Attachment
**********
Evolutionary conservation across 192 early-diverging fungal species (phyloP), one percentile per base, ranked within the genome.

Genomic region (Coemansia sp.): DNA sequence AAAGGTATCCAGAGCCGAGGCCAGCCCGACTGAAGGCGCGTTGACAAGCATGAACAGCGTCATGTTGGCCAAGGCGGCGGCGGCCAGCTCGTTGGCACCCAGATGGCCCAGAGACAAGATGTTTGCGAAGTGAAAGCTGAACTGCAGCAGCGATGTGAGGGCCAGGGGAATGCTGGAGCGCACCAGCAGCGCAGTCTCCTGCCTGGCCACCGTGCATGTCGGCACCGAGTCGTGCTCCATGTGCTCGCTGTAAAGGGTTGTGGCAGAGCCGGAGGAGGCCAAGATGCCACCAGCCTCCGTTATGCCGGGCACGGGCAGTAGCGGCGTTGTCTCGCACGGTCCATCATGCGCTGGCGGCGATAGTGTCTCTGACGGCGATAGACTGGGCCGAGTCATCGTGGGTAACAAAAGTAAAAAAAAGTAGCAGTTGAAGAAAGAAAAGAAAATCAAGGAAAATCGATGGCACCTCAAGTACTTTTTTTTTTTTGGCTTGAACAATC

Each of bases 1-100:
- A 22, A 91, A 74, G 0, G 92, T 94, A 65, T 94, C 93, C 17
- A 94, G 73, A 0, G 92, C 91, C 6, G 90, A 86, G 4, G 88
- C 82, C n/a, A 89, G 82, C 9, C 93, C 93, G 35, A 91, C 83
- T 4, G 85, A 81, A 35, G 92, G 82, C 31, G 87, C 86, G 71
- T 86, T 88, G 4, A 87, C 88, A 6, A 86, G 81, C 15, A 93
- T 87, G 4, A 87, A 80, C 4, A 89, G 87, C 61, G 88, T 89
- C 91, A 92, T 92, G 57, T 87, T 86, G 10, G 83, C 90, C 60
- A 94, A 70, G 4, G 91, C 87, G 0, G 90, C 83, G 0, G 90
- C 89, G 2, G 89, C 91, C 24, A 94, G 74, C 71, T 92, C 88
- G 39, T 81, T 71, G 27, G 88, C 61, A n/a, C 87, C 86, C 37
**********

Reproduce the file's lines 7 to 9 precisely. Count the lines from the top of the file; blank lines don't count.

- T 4, G 85, A 81, A 35, G 92, G 82, C 31, G 87, C 86, G 71
- T 86, T 88, G 4, A 87, C 88, A 6, A 86, G 81, C 15, A 93
- T 87, G 4, A 87, A 80, C 4, A 89, G 87, C 61, G 88, T 89